That was me.
I ment to add this at the end:

Reference here:
http://www.us.debian.org/doc/manuals/ap ... et.en.html
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Postby Guest » 2006-01-19 16:23

Don't hurt me - I'm new ;)

You could just go to http://snapshot.debian.net, get the desired .deb from a particular release of date, and
Code: Select all
dpkg -i <package>
to install it.

Not the best way of doing things, and you don't end up with the nice automatic dependency selection (but of course dpkg will tell you of any dependencies to be resolved manually and any conflicts), but it's handy to find older packages that might be in previously frozen releases.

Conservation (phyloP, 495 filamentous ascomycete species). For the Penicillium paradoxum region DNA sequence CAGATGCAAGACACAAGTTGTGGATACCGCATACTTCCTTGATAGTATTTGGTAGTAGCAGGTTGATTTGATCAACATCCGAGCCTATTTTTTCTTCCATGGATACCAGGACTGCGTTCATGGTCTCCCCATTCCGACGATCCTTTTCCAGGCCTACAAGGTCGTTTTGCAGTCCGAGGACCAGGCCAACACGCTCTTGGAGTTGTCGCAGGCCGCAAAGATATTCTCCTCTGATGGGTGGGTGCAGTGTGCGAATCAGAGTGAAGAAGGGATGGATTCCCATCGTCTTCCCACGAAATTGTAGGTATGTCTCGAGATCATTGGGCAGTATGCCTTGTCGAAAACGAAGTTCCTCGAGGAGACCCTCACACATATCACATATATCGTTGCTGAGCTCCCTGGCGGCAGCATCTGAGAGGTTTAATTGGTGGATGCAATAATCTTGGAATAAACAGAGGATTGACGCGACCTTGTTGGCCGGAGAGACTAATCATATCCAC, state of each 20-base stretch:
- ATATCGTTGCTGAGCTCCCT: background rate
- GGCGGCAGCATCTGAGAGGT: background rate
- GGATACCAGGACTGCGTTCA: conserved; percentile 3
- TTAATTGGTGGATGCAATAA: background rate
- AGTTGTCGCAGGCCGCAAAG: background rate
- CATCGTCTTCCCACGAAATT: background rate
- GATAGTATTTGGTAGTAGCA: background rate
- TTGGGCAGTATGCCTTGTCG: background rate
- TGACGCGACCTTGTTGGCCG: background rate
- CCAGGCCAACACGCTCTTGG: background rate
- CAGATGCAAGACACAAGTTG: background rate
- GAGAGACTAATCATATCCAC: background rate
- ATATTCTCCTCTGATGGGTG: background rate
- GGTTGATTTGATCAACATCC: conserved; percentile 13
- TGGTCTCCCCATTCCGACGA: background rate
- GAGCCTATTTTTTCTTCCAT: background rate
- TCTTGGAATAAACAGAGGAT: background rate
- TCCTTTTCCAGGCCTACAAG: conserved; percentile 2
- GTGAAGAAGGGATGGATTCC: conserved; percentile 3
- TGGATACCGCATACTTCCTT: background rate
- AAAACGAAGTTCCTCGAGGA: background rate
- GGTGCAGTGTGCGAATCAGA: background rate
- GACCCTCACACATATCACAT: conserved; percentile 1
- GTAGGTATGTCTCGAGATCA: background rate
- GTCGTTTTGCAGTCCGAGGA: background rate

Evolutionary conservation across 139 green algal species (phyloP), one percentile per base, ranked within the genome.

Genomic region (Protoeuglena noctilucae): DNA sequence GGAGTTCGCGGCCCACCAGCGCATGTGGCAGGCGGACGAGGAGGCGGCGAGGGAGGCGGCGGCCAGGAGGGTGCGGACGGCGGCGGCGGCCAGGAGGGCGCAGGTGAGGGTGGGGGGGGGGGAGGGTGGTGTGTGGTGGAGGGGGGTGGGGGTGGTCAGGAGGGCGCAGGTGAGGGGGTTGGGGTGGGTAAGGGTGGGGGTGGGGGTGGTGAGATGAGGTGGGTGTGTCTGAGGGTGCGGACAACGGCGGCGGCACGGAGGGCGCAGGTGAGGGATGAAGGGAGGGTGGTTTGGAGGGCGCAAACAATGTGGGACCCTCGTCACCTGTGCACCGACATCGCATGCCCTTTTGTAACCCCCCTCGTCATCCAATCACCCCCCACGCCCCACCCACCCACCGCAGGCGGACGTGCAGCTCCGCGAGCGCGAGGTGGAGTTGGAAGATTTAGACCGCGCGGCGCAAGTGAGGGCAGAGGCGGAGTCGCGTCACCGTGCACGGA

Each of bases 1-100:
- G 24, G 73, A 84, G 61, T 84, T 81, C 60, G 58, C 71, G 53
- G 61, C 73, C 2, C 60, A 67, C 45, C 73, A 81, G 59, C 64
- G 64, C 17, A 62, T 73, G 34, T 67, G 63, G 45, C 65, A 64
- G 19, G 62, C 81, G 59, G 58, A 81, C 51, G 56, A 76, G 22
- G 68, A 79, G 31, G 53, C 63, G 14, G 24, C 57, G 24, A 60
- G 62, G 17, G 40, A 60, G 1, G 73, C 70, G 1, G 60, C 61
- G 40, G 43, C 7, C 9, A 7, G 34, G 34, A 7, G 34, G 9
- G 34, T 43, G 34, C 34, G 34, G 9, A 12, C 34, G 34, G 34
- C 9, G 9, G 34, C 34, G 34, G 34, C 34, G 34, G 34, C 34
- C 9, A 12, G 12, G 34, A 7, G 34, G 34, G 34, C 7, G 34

HTH
Guest
 

Postby Guest » 2006-01-19 16:26

Anonymous wrote:Don't hurt me - I'm new ;)

You could just go to http://snapshot.debian.net, get the desired .deb from a particular release of date, and
Code: Select all
dpkg -i <package>
to install it.

Not the best way of doing things, and you don't end up with the nice automatic dependency selection (but of course dpkg will tell you of any dependencies to be resolved manually and any conflicts), but it's handy to find older packages that might be in previously frozen releases.

HTH


Cripes, anyone would think I'd never used this `internet' thing before. Apologies, this was me....
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Postby Scotti » 2006-01-19 16:52

dawgie wrote:That was me.
I ment to add this at the end:

Reference here:
http://www.us.debian.org/doc/manuals/ap ... et.en.html


That's the same info I posted two posts above yours LoL. It should be the solution.